Looking at those articles, it is clear with hindsight that Adrian was in some kind of transition phase. There is no mention of sturgeons as a leading theory and he is still open to a few classic photos and films. The 1972 underwater flipper photo taken by the AAS is still looked upon with some favour. His words on sonar lead him to see this as an important tool though he admits the interpretation of the "data" is open to the opinion of experts.

Interestingly, he suggests only two possible explanations for Dick Raynor's 1967 film. It is either an otter or an unknown animal, no mention of the birds interpretation that is touted today and which could easily have been suggested back then. All in all, an interesting book and it is worth extracting these articles from the multi-volume magazines.

As a piece of nostalgia, I remember as a teenager in Glasgow going to my local newsagent every week to buy the latest issue of "The Unexplained" and expectantly building up the collection for the next binder volume. I still have them all, though the picture below is taken from eBay where you can occasionally pick up an entire set.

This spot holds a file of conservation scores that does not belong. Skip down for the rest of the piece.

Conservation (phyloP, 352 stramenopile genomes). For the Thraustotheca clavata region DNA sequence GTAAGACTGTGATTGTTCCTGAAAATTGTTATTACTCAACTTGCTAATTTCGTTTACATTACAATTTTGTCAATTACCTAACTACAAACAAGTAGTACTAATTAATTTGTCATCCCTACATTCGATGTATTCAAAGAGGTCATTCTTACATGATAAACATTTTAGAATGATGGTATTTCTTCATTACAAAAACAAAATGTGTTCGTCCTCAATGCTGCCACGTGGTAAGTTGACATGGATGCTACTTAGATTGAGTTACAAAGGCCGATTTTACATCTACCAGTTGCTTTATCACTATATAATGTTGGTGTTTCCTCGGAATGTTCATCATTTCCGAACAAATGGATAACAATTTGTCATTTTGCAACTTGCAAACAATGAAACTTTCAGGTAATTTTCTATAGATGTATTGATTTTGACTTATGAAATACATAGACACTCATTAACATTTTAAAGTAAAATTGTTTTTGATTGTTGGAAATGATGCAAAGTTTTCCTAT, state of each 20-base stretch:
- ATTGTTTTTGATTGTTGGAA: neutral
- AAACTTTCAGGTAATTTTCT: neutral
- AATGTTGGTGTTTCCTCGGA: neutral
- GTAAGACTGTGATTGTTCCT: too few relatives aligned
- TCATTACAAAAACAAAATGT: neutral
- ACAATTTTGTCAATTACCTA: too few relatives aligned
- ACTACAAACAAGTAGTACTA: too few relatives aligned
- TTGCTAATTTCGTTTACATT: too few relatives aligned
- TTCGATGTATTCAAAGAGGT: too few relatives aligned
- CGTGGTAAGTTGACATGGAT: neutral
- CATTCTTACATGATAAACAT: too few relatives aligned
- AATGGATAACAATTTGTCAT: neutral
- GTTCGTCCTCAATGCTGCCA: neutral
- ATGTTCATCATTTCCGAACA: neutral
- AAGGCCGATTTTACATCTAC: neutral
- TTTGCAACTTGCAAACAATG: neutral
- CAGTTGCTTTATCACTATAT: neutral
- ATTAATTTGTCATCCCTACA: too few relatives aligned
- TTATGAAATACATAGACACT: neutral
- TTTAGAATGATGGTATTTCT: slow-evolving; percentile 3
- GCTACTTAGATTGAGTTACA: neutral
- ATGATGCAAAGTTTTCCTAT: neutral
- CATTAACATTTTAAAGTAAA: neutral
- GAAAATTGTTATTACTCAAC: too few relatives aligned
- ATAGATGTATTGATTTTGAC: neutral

Moving onto the final publication, we have "The Loch Ness Monster" by Charles Fowkes which was published by Pitkin Publishing in 2019. Charles is a journalist and publisher and the book is one of those entry level tourism booklets that are aimed at lightly stocked bookshelves at various retail centres around and about Loch Ness. 

At 32 pages in length, it has a lot to pack into a small space and overall does this well. Starting in general with folklore and the world of monsters as well as the fear and intrigue they induce in mankind, Fowkes throws a statement out there which in my view is psychobabble:

Of course the Loch Ness Monster exists: it exists in our Collective Unconscious.

This quote is ascribed to an "anonymous Jungian analyst" who seems to not want to be identified. Readers who may recall our last article on Jon Erik Beckjord are reminded that Jungian archetypes and tulpoidal thought forms go hand in hand.

The way is prepared with further mentions of other lake monsters and the Loch Ness Monster is introduced by way of the ancient kelpie tradition. Though, as has happened in other books, kelpies and water horses are often confused as the same thing. Aleister Crowley gets a mention and it is mused whether he left his effect on the loch. I think the answer to that is "No" (as explained in my own book on the Loch Ness Water Horse).